In still another aspect, the invention includes a method of eliminating stale information from a computer graphics buffer wherein an image is first rendered into the buffer while operating in a fast clear mode. A determination is made whether the fast clear mode remains appropriate given a current state of the computer graphics system. If the fast clear mode is no longer appropriate, then stale information resulting from operating in the fast clear mode is eliminated from a region of interest in the buffer prior to discontinuing fast clear mode. The clear mode for the region of interest may then be changed without causing ghost images to appear on the display.
  • BRIEF DESCRIPTION OF THE DRAWINGS
  • [0017]
    [0017]FIG. 1 is a state diagram illustrating a technique for switching from a fast clear mode to a non fast clear mode during the life of a display region by eliminating stale information from a graphics buffer according to a preferred embodiment of the invention.
  • [0018]
    [0018]FIG. 2 is a block diagram illustrating a set of graphics buffers in an example host computer graphics system in which the invention may be employed.
  • [0019]
    [0019]FIG. 3 is a block diagram illustrating example information that may be stored in association with a pixel in the buffers of FIG. 2.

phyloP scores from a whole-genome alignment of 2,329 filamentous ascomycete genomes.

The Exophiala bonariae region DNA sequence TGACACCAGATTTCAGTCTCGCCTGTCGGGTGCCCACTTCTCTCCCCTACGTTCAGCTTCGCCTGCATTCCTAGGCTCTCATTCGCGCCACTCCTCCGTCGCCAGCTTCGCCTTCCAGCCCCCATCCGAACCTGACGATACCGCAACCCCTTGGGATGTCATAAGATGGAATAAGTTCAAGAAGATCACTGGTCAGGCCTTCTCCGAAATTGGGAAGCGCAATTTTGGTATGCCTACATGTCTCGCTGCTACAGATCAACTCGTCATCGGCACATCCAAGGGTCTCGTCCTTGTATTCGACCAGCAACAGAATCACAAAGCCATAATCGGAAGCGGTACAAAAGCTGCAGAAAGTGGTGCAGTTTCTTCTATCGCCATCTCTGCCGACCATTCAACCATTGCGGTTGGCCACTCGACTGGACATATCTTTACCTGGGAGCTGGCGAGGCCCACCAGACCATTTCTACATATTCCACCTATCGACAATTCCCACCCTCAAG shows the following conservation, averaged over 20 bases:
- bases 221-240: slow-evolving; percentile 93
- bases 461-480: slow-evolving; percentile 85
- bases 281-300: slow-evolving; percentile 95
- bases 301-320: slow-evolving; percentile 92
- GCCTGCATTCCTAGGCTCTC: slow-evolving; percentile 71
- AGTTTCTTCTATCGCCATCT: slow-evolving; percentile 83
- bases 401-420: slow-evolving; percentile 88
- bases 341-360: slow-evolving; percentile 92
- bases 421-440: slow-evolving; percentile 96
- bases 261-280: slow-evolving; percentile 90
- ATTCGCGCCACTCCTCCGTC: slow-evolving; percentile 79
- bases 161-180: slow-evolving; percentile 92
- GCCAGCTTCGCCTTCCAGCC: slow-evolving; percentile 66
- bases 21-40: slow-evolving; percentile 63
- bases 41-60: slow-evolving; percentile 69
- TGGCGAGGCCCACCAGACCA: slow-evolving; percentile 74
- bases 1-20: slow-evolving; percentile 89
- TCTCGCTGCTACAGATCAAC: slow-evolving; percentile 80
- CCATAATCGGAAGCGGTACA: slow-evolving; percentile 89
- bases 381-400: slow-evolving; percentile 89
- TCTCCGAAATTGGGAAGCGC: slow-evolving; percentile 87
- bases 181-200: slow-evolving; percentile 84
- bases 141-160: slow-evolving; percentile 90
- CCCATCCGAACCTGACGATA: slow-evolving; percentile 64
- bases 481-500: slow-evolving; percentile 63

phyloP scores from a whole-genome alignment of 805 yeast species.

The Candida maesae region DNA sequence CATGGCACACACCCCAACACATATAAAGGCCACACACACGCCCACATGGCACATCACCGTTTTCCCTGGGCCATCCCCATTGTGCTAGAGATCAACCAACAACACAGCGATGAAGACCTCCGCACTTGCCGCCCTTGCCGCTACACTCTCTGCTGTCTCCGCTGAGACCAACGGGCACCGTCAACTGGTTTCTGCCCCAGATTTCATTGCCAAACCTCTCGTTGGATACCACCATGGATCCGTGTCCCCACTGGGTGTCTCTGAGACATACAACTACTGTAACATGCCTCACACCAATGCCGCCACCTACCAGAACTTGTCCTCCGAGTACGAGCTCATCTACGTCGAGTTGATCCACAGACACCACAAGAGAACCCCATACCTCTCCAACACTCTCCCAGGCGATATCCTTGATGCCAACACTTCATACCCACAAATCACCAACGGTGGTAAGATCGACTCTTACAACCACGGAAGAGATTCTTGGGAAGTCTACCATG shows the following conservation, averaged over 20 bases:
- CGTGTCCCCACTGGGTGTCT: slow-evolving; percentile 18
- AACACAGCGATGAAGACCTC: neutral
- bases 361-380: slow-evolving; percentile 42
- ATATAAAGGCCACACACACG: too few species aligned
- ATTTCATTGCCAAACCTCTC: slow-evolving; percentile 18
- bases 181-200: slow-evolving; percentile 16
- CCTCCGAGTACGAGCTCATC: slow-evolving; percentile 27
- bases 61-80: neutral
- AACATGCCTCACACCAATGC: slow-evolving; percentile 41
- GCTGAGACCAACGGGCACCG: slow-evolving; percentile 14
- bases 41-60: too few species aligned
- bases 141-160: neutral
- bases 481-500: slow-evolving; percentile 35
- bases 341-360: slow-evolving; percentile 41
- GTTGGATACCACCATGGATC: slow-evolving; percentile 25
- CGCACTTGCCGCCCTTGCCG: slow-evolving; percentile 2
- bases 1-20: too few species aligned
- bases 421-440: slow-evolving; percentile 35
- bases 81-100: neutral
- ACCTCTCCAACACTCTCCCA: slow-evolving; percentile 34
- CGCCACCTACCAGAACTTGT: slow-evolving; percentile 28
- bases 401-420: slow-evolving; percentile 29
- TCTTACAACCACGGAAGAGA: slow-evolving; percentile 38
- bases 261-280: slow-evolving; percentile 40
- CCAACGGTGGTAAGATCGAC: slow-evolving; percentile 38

• [0020]
    [0020]FIG. 4 is a block diagram illustrating portions of a fast clear system that may be used in connection with the invention according to a preferred embodiment thereof.
  • [0021]
    [0021]FIG. 5 is a block diagram illustrating a prior art technique for using block transfer hardware in a computer graphics system.
  • [0022]
    [0022]FIG. 6 is a block diagram illustrating a technique for using block transfer hardware and fast clear hardware according to a preferred embodiment of the invention.
  • DETAILED DESCRIPTION OF THE PREFERRED EMBODIMENTS
  • [0023]
    Switching Clear Modes During the Life of a Display Region.
  • [0024]
    [0024]FIG. 1 is a state diagram illustrating a technique for switching from a fast clear mode to a non fast clear mode during the life of a display region by eliminating stale information from a graphics buffer according to a preferred embodiment of the invention. Start state 100 may represent a time before, during or just after creation of a region of interest in the graphics buffer. The region of interest may be, for example, a window, subwindow or viewport. Throughout this document, use of any one of these specific terms during an explanation is meant to include the other terms also, as well as any term that could be used to describe a region of interest in a graphics buffer.